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English / USA Language: English / USA

The National Museum is divided into seven themed multimedia sections that reconstruct Singapore’s biography, taking visitors on a colorful journey that covers its early history under the Malay sultanate, the Japanese occupation and the foundation of the nation, as well as food and fashion. I’m just going to mention the most important exhibits, so you can decide for yourself what you find most appealing and interesting.

The large exhibition dedicated to the history of Singapore stretches from the Paleozoic up to present day, featuring exhibits of all kinds, ranging from fossils and ancient objects to nineteenth-century artworks and everyday objects. It also offers you the chance to learn about important historical figures, such as the founder of the city, Sir Stamford Raffles.

The Modern Colony exhibition, set in a black and white bungalow from the 1920s, shows the cosmopolitan nature of Singapore when it was a British colony in the 1920s and 1930s, focusing above all on the contribution made by women. With the opening up of schools to girls and the arrival of female immigrants from China, women began to occupy increasingly important public roles in what had until then been a patriarchal society.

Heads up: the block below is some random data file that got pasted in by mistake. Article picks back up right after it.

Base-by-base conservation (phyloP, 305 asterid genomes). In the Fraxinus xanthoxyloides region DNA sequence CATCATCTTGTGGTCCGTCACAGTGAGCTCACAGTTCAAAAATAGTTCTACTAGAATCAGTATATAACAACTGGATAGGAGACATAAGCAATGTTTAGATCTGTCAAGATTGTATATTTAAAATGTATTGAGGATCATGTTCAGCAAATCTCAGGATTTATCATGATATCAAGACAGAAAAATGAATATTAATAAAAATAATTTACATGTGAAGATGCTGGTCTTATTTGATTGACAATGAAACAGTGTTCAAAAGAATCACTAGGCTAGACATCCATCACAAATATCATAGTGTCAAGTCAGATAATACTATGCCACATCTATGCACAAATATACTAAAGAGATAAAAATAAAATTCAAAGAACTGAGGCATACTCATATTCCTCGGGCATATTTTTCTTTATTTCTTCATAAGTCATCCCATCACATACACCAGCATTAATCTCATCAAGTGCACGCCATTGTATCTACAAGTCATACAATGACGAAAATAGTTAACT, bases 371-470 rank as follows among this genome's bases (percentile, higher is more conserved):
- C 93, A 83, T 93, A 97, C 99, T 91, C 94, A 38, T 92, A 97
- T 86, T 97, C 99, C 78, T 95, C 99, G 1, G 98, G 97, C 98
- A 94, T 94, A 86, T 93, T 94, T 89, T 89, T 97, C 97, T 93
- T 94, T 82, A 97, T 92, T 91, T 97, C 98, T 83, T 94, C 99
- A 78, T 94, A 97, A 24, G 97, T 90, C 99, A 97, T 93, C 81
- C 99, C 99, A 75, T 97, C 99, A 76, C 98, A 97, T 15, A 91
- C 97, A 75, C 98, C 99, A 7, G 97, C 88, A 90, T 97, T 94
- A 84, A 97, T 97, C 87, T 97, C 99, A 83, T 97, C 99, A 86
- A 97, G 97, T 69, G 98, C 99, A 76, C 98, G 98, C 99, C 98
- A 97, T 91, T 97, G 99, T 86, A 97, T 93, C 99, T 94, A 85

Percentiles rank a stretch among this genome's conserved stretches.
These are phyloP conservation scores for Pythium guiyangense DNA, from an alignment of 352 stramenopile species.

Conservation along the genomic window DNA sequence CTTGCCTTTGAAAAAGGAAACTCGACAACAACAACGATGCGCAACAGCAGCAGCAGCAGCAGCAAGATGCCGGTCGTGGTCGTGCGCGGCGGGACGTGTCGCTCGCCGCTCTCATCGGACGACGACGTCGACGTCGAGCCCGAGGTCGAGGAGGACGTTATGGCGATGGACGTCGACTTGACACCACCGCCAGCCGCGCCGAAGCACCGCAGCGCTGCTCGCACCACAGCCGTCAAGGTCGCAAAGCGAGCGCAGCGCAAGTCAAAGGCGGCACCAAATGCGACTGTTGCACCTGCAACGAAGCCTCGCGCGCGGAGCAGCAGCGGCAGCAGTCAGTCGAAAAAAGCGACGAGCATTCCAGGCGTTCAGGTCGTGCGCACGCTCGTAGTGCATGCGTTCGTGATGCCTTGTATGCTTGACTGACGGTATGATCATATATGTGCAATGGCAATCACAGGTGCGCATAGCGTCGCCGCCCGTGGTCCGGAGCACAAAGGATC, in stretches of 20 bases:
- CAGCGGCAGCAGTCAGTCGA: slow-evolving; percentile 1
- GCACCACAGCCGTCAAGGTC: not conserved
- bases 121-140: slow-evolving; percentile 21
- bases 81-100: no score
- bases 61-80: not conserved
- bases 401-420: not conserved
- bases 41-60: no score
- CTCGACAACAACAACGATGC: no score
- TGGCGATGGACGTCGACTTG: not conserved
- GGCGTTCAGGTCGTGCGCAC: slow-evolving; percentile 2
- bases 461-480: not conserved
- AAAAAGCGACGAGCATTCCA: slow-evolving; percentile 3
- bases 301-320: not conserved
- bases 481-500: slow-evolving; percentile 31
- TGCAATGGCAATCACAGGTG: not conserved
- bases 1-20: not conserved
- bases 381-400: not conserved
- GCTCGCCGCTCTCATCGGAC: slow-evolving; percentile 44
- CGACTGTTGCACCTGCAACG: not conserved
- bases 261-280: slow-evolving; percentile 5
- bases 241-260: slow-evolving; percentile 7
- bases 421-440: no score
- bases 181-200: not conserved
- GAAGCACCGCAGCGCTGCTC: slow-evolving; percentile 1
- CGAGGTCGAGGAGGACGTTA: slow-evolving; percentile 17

The Growing Up section, dedicated to younger visitors, offers a reconstruction of the family and social environment in which children in Singapore grew up in the 1950s and 1960s, featuring interactive installations that provide a look into the community spirit that laid the foundations for the multi-ethnic society Singapore is today.

There are two other spectacular exhibitions I can recommend. The first is focused on the history of the forests, and is located in the Rotunda. Created by the famous Japanese digital art group TeamLab, the work transforms 69 old natural history drawings into three-dimensional animations.

The other, called Art of the Rehearsal, is a video installation on three screens by the multidisciplinary artist Sarah Choo Jing, showing dancers from Singapore of various ethnic groups performing in the streets of the city.


An interesting fact: in the museum, you can see the Singapore Stone, a sandstone slab dating back around a thousand years, with a long inscription that no one has ever managed to decipher…


Our visit to the National Museum ends here. MyWoWo would like to thank you - see you again at another Wonder of the World!

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